The New York Times Ducks Debate Challenge From FedEx CEO After Publishing Fake News

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New York Times building by wsifrancis, licensed under CC BY-SA 2.0/Original



FedEx delivered some cold, hard truth to The New York Times. On Sunday, FedEx CEO Fredrick Smith challenged New York Times publisher A.G. Sulzberger to a public debate after the paper erroneously charged the delivery company of dodging its tax bill last year.

READ: The New York Times Falsely Attacks FedEx, Gets Absolutely Wrecked in Response

As part of its campaign against tax reform, the Times published a fallacious front page article on how FedEx “owed nothing” and “did not increase investment” after President Trump signed the Tax Cuts and Jobs Act to spur the economy. The Times implied that FedEx broke its promise to reinvest its tax savings after the corporate tax rate dropped.

The article on FedEx is part of the Times’ astroturfed narrative that tax reform hurts the poor and helps the rich. Since Trump was sworn in 2017, the Times has published over forty biased articles on tax reform, calling it a “windfall for the rich” and a “con.” These sound more like talking points from Alexandria Ocasio-Cortez, the self-styled socialist Congresswoman.

But the “distorted and factually incorrect story,” as Smith called it, proves that the only thing the Times is better at than producing fake news is accusing others of wrongdoings that it itself has committed.


In 2017, while it was publishing anti-tax reform articles, the Times paid nothing on its $111 million earnings. Yet, the paper still let go of several staffers that year. In an open letter, former editors called their firings “humiliating” and wrote that the Times management compared them to “dogs urinating on fire hydrants.” The letter begged management to reconsider its plans to fire a hundred editors.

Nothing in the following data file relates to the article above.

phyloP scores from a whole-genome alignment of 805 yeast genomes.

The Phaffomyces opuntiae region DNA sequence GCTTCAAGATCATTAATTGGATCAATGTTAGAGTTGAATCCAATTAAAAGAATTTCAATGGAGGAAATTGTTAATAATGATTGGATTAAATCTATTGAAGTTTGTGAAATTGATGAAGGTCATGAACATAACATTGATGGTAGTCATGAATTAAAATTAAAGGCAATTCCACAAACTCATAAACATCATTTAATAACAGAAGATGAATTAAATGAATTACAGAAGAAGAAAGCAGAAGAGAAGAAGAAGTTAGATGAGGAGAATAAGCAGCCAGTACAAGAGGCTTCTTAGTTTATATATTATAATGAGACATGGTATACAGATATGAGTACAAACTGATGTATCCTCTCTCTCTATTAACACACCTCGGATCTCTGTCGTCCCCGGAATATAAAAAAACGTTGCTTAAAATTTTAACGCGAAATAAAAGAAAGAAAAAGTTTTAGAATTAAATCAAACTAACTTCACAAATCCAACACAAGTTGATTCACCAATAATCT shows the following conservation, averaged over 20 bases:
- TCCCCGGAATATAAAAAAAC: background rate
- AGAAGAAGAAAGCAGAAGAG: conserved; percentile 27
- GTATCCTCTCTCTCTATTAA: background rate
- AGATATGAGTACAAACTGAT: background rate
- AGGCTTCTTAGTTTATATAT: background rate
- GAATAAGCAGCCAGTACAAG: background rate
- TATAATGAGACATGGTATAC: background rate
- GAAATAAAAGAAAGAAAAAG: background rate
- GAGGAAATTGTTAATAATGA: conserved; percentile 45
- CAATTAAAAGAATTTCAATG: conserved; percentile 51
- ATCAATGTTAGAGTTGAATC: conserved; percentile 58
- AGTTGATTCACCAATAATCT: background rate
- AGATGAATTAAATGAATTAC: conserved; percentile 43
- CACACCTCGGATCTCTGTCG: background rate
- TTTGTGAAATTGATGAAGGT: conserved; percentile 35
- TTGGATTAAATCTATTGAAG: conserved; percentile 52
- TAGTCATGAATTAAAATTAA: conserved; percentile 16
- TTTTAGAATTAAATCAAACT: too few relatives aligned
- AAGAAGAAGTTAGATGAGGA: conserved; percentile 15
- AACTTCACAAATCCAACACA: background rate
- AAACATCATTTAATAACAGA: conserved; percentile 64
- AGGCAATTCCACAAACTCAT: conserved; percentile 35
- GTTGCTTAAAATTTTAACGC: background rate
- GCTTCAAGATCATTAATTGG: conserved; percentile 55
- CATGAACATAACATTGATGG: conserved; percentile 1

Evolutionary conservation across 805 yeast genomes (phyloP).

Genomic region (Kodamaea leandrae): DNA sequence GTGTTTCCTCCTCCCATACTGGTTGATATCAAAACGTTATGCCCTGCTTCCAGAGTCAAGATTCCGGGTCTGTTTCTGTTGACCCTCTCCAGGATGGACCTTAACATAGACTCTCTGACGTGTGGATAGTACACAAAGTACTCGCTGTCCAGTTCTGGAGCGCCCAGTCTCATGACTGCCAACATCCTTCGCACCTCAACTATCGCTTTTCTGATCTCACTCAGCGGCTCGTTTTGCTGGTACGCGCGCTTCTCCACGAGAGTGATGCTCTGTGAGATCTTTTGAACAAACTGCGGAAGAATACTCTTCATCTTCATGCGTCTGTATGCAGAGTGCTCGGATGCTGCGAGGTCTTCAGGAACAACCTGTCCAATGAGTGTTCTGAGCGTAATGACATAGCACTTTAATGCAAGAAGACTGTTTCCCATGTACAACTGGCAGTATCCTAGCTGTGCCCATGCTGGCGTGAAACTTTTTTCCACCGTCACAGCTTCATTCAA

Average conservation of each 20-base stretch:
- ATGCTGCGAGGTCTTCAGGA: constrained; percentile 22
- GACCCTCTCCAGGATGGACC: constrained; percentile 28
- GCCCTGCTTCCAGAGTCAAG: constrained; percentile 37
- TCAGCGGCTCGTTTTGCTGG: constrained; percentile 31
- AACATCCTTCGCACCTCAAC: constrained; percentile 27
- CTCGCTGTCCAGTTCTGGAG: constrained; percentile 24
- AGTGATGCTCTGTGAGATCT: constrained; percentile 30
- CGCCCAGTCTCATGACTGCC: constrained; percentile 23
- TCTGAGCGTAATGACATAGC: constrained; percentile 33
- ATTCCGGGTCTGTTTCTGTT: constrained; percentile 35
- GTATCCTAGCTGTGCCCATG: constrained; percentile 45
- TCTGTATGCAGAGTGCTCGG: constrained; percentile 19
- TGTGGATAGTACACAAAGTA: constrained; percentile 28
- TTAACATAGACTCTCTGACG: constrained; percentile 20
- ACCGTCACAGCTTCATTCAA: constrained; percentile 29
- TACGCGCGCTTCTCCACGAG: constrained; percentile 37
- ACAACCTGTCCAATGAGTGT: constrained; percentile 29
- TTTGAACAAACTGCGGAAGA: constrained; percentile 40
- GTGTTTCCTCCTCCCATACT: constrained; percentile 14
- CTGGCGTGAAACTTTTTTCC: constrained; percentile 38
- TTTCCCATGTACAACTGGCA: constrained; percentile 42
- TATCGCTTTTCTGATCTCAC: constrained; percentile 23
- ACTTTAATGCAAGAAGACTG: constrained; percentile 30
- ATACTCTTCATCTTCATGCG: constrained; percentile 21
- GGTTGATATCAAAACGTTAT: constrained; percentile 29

The following year, in 2018, the paper paid only a $30 million federal income tax despite generating nearly half a billion dollars in revenue. The $30 million is around only 18 percent of its pretax income, which is lower than the current corporate tax rate. Did the Times use the same tax benefits it rails against? Coincidentally, that same year, the Times published fewer articles on tax reform.

And, as it paid less in taxes, it decided to keep those savings for itself. In 2018, it reduced its investments in the economy, which is exactly what it accused FedEx of doing. Despite paying fewer taxes that year, the Times cut its investments in half to a paltry $57 million, pocket change for companies of its size.

So, while the paper of America’s elites may try masquerading as a crusader of the working class that tacitly supports “eating the rich,” its tax statements reveal that, under the veneer of journalism, it is a shrewd corporation. The hypocrisy is palpable.


On the other hand, FedEx, has paid $10 billion in taxes in the past five years and has contributed $6 billion in the economy last year.

And, unlike the Times, after TCJA was signed, FedEx announced that it would spend over $3.2 billion to increase wages, improve pensions, and expand its shipping hubs in Indianapolis and Memphis, which would drive economic activity in those areas.

The Times spun tax cuts as solely benefiting rich executives. In reality, which the Times isn’t familiar with, two-thirds of the $200 million FedEx allocated for wage increases went to hourly employees.

In other words, FedEx kept its promise to invest in its company and to help grow the economy. The same can’t be said of the Times, which cut its staff and investments after paying less in taxes. It’s no wonder that Sulzberger is hiding from a debate.

Katlyn Batts is the Chairwoman of the Wingate University College Republicans and an employee of the Jesse Helms Center. 


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